The Telegraph
Since 1st March, 1999
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Veteran soul singer Barry White dies

Los Angeles, July 5 (Reuters): Veteran soul singer Barry White’s smooth bass voice stoked the romantic fires in music fans around the world for more than 30 years.

White died yesterday at the of 58, after a long battle with kidney disease, but his sensuous music will continue to provide a soundtrack for life’s passionate moments. His lushly orchestrated tunes, like Love Serenade and You’re the First, the Last, My Everything, sold millions of copies, and established his reputation as the love maestro. His music was as important as candelit dinners and sweet talking in setting the mood for lovers.

Bearded and overweight, White may not have conformed to the entertainment industry’s idea of a sex symbol, but he knew how to strike a chord with fans. His songs told “real stories of love and dealt with sex on an emotional level,” he said in his 1999 memoir, Love Unlimited: Insights On Life and Love.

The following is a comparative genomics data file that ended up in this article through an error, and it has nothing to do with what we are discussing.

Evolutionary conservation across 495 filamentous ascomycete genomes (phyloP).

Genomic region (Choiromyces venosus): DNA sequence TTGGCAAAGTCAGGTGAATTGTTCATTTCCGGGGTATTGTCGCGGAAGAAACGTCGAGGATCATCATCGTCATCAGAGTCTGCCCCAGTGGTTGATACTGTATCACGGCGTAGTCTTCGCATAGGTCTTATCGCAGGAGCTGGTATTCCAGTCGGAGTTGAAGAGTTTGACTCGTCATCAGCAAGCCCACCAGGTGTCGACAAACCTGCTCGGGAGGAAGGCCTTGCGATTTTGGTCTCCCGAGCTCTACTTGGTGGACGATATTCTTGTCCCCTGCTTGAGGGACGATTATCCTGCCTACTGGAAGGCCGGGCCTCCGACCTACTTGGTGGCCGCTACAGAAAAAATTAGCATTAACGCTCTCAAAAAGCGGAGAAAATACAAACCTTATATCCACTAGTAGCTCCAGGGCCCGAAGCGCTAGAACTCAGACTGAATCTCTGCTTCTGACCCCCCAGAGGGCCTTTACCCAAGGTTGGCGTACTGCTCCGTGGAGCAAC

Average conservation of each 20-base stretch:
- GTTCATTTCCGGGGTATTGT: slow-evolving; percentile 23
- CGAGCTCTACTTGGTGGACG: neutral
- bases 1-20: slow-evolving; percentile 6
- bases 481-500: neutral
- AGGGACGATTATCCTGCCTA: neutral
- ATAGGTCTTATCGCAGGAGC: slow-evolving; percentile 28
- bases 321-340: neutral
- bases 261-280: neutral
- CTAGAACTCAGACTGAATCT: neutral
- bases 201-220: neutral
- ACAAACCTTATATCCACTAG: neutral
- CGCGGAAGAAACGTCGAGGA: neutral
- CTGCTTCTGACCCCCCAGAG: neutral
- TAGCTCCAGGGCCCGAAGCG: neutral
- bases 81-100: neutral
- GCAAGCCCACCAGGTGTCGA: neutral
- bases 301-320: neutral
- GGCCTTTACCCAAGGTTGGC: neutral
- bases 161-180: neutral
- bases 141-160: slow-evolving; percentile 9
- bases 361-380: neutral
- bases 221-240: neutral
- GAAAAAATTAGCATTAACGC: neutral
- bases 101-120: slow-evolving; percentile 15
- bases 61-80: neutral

A product of the ghettos of south-central Los Angeles, he had strong survival instincts. His last album, aptly titled Staying Power, won two Grammy Awards in 2000.

White was a deeply serious man. He had a head for business and enjoyed complete artistic control. He embraced civil rights causes and said that meeting Malcolm X was a highlight of his life. He also eschewed religion, telling Reuters in 1999 interview: “I don’t like stories, things I can’t prove.”

Born in Galveston, Texas, White was raised in the Los Angeles suburb of Watts, where he was exposed to daily gang violence. He burgled homes, stole cars, drank and fought. He became a father twice while still in his teens. While serving a five-month jail stint in 1960, he heard an Elvis Presley song that changed his life and he took the words of It’s Now or Never to heart.

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